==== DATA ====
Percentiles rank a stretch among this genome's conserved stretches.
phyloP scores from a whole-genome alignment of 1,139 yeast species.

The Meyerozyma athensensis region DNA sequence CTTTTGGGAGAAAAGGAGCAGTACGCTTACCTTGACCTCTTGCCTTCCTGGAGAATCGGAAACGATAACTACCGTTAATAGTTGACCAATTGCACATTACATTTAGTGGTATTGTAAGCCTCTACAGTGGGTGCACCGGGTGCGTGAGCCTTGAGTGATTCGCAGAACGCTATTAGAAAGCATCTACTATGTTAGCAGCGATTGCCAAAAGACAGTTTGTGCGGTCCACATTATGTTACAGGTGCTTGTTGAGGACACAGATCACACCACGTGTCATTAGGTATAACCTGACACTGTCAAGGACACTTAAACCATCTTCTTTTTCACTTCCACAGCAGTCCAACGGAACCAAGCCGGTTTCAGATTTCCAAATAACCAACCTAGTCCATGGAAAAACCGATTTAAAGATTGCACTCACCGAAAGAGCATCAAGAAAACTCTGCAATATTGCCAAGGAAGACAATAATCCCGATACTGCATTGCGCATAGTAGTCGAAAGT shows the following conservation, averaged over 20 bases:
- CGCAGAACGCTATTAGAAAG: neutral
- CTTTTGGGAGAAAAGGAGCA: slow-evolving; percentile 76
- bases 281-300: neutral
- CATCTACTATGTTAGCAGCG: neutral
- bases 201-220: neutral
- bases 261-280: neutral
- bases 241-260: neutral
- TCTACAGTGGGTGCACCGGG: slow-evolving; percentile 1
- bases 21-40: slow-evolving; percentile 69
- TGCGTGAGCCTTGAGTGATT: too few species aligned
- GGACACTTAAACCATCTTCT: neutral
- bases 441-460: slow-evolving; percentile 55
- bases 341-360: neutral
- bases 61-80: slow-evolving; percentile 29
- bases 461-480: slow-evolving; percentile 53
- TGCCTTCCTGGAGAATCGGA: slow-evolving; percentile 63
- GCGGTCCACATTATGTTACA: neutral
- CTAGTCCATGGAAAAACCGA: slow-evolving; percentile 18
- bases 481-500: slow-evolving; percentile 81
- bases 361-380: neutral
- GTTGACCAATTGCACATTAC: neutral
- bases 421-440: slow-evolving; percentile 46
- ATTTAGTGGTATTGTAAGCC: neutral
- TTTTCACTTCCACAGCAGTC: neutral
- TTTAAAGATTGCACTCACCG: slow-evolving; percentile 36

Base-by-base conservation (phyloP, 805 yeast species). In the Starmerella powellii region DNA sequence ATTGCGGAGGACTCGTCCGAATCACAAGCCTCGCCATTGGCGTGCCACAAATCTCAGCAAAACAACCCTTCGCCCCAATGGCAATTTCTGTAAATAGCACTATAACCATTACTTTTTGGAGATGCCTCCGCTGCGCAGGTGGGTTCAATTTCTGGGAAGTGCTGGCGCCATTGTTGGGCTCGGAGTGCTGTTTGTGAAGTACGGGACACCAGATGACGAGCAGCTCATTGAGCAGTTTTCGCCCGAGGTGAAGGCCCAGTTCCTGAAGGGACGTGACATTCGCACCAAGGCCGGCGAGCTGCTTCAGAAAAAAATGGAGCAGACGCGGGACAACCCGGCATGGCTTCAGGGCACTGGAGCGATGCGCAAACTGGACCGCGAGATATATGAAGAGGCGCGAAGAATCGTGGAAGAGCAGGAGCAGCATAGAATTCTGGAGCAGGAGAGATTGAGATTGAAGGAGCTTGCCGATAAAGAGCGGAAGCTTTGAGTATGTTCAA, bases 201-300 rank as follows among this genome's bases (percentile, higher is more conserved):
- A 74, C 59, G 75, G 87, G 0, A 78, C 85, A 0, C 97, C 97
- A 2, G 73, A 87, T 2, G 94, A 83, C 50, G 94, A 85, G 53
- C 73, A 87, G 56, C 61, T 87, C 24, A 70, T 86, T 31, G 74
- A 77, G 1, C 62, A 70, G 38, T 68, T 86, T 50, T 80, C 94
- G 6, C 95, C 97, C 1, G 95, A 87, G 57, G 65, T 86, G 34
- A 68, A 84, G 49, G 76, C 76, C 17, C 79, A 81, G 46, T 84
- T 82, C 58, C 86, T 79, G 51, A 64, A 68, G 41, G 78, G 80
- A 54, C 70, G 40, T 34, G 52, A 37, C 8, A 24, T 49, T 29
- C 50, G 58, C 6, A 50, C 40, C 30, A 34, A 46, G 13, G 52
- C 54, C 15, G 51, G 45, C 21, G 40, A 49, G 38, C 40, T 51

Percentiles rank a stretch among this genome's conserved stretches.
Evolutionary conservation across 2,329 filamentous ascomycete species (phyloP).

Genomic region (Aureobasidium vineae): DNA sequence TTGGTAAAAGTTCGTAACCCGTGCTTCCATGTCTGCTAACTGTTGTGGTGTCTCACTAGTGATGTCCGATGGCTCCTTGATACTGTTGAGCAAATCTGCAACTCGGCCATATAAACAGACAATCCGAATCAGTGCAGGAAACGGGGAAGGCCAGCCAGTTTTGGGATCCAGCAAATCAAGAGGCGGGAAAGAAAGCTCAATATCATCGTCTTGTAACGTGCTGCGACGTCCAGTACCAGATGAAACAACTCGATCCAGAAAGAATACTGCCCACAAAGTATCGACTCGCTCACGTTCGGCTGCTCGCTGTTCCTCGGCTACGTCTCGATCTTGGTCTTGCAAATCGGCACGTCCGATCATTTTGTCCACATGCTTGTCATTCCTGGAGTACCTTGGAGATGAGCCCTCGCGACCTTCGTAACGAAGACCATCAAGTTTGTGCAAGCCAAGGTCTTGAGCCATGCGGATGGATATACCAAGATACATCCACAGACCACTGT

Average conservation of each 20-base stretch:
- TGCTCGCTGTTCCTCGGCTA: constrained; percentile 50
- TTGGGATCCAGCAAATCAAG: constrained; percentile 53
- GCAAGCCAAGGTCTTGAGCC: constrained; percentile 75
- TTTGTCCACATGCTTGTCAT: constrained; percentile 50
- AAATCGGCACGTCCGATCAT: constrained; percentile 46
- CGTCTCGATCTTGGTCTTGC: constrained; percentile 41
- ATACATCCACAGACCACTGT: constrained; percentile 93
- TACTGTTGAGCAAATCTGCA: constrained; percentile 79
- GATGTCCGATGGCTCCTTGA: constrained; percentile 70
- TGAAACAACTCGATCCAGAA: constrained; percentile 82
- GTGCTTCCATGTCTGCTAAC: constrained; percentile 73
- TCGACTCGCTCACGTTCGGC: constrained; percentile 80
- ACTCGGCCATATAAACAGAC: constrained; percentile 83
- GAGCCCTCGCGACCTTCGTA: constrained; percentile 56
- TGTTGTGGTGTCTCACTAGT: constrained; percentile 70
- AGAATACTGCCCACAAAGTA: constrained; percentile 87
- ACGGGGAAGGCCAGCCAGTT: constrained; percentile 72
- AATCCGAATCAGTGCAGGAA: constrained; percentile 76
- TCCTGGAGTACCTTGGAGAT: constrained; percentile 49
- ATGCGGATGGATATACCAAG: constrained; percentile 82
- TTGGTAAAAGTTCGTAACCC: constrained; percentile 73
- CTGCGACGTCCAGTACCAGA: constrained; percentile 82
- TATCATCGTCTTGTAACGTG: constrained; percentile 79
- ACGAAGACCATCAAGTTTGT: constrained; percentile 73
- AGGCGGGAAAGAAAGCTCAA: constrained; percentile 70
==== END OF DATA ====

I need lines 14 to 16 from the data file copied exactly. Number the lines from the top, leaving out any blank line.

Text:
- GGACACTTAAACCATCTTCT: neutral
- bases 441-460: slow-evolving; percentile 55
- bases 341-360: neutral